Maternally separated rats show deficits in maternal care in adulthood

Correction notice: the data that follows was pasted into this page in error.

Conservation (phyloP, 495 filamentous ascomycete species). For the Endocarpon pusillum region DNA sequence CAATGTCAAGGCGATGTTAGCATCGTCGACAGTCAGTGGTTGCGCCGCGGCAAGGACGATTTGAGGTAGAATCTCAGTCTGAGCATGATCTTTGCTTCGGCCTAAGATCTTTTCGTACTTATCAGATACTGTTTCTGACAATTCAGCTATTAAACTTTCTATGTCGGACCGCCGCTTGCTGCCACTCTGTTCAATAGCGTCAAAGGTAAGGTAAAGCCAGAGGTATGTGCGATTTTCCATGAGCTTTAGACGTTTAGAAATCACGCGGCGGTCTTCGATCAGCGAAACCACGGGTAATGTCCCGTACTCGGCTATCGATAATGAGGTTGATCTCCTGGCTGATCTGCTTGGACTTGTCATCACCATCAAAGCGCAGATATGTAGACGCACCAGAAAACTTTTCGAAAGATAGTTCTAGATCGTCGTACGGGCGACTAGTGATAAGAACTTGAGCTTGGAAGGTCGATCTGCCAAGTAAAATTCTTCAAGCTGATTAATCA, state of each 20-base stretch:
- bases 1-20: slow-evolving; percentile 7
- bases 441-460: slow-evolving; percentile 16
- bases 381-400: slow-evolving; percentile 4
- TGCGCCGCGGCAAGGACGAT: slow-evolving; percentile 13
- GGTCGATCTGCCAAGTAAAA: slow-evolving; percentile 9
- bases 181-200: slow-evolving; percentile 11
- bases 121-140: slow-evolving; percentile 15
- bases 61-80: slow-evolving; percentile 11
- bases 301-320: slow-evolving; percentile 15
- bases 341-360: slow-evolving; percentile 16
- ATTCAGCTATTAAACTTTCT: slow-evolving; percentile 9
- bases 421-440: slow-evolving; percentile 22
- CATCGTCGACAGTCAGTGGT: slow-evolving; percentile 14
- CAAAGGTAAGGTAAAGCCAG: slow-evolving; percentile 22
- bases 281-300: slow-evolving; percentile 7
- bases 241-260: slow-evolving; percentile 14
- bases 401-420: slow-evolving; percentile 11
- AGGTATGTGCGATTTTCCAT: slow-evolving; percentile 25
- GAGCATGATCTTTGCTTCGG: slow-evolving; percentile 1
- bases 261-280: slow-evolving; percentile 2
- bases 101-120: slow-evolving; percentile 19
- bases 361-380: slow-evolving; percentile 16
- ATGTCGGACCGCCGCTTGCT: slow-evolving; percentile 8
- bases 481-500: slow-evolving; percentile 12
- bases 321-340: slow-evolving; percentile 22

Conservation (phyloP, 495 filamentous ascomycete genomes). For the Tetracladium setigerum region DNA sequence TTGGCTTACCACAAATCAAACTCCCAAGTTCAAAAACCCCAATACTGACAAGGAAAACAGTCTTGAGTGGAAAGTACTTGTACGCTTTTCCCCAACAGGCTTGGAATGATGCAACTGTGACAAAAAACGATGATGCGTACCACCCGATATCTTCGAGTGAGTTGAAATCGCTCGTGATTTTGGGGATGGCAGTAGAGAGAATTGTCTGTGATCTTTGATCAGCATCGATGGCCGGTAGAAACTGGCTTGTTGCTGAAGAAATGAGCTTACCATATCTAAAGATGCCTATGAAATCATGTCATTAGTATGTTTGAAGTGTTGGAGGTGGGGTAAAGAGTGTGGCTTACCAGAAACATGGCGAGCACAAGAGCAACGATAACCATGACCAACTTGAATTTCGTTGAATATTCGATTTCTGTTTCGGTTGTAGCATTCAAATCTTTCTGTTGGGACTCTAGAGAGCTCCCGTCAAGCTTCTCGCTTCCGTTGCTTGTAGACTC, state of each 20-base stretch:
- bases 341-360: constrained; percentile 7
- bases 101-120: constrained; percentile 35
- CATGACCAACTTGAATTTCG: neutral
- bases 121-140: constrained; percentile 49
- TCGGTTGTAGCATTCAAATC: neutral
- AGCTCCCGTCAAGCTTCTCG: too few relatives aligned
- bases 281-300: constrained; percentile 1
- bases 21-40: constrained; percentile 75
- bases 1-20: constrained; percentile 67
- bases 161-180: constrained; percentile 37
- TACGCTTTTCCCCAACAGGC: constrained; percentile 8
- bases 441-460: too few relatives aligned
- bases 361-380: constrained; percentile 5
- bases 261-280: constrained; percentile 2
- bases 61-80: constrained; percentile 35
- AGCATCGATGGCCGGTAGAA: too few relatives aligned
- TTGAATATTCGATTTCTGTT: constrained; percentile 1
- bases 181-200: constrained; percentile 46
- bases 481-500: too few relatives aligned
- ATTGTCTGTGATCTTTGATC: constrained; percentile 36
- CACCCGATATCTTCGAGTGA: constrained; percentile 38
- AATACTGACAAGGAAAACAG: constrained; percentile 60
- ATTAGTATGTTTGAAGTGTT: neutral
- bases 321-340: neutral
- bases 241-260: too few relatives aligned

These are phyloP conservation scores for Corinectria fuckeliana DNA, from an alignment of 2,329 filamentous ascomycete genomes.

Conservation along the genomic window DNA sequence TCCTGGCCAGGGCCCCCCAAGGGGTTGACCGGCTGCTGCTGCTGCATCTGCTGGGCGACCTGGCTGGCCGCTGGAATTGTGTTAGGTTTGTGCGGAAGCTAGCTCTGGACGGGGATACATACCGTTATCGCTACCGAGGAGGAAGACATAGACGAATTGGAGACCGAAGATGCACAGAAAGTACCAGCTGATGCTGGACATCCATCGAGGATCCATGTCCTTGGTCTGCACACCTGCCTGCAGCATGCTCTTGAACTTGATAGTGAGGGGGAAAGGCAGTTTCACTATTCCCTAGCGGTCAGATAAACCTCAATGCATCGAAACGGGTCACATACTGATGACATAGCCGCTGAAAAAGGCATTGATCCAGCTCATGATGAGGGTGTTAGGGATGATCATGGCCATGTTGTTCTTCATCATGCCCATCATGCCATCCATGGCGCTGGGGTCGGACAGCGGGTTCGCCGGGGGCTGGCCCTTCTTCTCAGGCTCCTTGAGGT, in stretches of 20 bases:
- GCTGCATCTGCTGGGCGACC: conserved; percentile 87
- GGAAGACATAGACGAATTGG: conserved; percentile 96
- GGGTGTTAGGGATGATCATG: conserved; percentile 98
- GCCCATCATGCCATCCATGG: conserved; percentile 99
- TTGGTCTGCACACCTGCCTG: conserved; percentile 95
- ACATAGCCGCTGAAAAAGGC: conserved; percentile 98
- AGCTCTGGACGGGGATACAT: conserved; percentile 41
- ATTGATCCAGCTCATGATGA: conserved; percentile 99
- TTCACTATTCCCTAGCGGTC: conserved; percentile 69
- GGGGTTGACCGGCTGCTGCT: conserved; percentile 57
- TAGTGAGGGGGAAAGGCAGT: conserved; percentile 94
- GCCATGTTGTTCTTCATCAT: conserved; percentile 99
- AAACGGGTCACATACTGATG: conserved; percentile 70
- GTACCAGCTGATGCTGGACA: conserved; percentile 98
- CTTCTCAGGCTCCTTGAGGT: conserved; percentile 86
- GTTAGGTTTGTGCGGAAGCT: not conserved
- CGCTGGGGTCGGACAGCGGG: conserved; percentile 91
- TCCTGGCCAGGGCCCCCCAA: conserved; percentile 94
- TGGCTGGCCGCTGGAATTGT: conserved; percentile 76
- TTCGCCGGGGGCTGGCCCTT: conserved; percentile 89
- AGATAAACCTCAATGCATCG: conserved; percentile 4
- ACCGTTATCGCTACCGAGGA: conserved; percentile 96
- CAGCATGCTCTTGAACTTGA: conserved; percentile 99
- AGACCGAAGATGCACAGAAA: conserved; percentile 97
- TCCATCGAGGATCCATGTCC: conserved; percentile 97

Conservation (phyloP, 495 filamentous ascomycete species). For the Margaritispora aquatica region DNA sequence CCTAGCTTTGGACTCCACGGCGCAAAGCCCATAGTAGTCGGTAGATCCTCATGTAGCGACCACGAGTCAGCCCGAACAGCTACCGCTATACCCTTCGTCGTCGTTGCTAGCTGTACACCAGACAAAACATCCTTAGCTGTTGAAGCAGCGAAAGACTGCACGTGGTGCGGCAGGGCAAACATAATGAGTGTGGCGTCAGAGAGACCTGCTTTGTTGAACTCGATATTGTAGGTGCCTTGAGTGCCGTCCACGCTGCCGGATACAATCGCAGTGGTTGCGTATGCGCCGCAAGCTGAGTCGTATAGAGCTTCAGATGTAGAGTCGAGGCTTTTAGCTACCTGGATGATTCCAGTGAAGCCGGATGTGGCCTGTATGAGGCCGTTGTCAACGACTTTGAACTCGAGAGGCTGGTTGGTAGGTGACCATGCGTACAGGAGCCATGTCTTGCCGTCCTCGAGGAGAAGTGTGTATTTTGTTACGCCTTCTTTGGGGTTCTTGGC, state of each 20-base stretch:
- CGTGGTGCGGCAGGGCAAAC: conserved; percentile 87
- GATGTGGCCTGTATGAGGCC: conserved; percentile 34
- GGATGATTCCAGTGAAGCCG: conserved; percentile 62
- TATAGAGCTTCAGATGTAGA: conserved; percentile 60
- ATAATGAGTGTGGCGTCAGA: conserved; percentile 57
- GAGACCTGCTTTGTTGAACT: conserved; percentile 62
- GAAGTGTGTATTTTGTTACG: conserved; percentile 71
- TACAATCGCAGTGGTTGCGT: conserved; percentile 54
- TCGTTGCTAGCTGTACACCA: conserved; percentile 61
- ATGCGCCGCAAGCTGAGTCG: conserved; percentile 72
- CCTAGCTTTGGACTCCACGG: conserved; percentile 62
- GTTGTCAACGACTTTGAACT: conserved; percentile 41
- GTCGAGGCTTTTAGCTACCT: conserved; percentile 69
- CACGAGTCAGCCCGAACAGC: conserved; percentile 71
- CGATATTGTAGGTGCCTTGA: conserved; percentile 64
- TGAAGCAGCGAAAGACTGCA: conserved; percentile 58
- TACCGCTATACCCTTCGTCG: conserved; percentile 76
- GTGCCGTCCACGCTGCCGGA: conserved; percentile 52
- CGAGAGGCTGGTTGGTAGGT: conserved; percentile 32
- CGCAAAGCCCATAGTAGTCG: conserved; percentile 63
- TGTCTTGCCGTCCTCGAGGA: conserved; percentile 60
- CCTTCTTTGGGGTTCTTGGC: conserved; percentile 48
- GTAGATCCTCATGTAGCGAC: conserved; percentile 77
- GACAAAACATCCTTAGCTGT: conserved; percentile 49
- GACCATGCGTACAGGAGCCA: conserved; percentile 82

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Although there is considerable research on the phenomenology, neuroendocrinology, neuroanatomy, and sensory control of maternal behavior, little is known about the influences of early postnatal and postweaning experiences on the development of maternal behavior. The purpose of this study was to assess how early life separation from the mother rat affects development of the offspring's juvenile and adult maternal behavior. From postnatal Days 1 to 17, 3 female rats within each litter were separated (SEP) from the mother and the rest of the litter for 5 hr daily while 3 of their sisters were not maternally separated (NSEP). On postnatal Day 21, all subjects were weaned and randomly assigned to one of three juvenile conditions. One female from both SEP and NSEP groups was either isolated (I), given a social conspecific (S), or given 1- to 4-day-old pups (P) for 5 consecutive days. Maternal behavior of SEP and NSEP animals was assessed and recorded on each of the 5 days. Once all animals reached adulthood, they were mated, gave birth, and were assessed for their maternal behavior. We found that the effects of maternal separation on juvenile maternal-like behaviors were minimal. On the other hand, maternal separation reduced adult maternal licking and crouching over pups. In addition, there was a significant interaction between postnatal and juvenile experience on maternal crouching in maternal animals. These results are discussed in terms of the variety of possible behavioral, endocrine, and neurochemical mechanisms that mediate the effects of early life experiences on adult maternal behavior.
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